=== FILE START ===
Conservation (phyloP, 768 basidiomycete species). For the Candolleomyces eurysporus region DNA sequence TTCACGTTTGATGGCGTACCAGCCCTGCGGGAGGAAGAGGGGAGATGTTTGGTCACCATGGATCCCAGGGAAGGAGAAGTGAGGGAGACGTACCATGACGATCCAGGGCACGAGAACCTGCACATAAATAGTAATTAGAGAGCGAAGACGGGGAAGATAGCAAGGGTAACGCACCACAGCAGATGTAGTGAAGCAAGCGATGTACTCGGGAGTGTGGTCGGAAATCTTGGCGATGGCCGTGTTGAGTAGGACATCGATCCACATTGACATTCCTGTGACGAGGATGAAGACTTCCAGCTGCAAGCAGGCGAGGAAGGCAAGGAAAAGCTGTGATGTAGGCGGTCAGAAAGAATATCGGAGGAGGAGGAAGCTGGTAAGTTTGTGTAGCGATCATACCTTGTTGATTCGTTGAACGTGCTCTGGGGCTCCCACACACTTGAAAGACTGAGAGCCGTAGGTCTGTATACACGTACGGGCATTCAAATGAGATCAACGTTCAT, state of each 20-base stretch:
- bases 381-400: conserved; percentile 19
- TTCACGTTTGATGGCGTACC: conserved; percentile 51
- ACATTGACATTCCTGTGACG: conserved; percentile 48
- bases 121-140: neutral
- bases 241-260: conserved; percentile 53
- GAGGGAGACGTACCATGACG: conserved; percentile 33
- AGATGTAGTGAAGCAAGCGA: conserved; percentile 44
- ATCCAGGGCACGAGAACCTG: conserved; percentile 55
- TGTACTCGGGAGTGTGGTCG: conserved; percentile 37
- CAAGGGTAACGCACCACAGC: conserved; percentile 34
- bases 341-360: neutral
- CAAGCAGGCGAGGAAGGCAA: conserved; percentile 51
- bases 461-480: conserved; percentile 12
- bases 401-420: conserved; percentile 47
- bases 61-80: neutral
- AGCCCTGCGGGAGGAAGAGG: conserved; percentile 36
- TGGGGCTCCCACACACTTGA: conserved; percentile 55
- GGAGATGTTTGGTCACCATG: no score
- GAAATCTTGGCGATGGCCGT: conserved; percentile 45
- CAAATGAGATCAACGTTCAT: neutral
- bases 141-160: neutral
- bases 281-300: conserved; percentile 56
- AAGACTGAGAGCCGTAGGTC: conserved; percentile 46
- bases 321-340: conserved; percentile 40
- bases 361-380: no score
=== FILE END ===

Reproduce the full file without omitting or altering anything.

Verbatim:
Conservation (phyloP, 768 basidiomycete species). For the Candolleomyces eurysporus region DNA sequence TTCACGTTTGATGGCGTACCAGCCCTGCGGGAGGAAGAGGGGAGATGTTTGGTCACCATGGATCCCAGGGAAGGAGAAGTGAGGGAGACGTACCATGACGATCCAGGGCACGAGAACCTGCACATAAATAGTAATTAGAGAGCGAAGACGGGGAAGATAGCAAGGGTAACGCACCACAGCAGATGTAGTGAAGCAAGCGATGTACTCGGGAGTGTGGTCGGAAATCTTGGCGATGGCCGTGTTGAGTAGGACATCGATCCACATTGACATTCCTGTGACGAGGATGAAGACTTCCAGCTGCAAGCAGGCGAGGAAGGCAAGGAAAAGCTGTGATGTAGGCGGTCAGAAAGAATATCGGAGGAGGAGGAAGCTGGTAAGTTTGTGTAGCGATCATACCTTGTTGATTCGTTGAACGTGCTCTGGGGCTCCCACACACTTGAAAGACTGAGAGCCGTAGGTCTGTATACACGTACGGGCATTCAAATGAGATCAACGTTCAT, state of each 20-base stretch:
- bases 381-400: conserved; percentile 19
- TTCACGTTTGATGGCGTACC: conserved; percentile 51
- ACATTGACATTCCTGTGACG: conserved; percentile 48
- bases 121-140: neutral
- bases 241-260: conserved; percentile 53
- GAGGGAGACGTACCATGACG: conserved; percentile 33
- AGATGTAGTGAAGCAAGCGA: conserved; percentile 44
- ATCCAGGGCACGAGAACCTG: conserved; percentile 55
- TGTACTCGGGAGTGTGGTCG: conserved; percentile 37
- CAAGGGTAACGCACCACAGC: conserved; percentile 34
- bases 341-360: neutral
- CAAGCAGGCGAGGAAGGCAA: conserved; percentile 51
- bases 461-480: conserved; percentile 12
- bases 401-420: conserved; percentile 47
- bases 61-80: neutral
- AGCCCTGCGGGAGGAAGAGG: conserved; percentile 36
- TGGGGCTCCCACACACTTGA: conserved; percentile 55
- GGAGATGTTTGGTCACCATG: no score
- GAAATCTTGGCGATGGCCGT: conserved; percentile 45
- CAAATGAGATCAACGTTCAT: neutral
- bases 141-160: neutral
- bases 281-300: conserved; percentile 56
- AAGACTGAGAGCCGTAGGTC: conserved; percentile 46
- bases 321-340: conserved; percentile 40
- bases 361-380: no score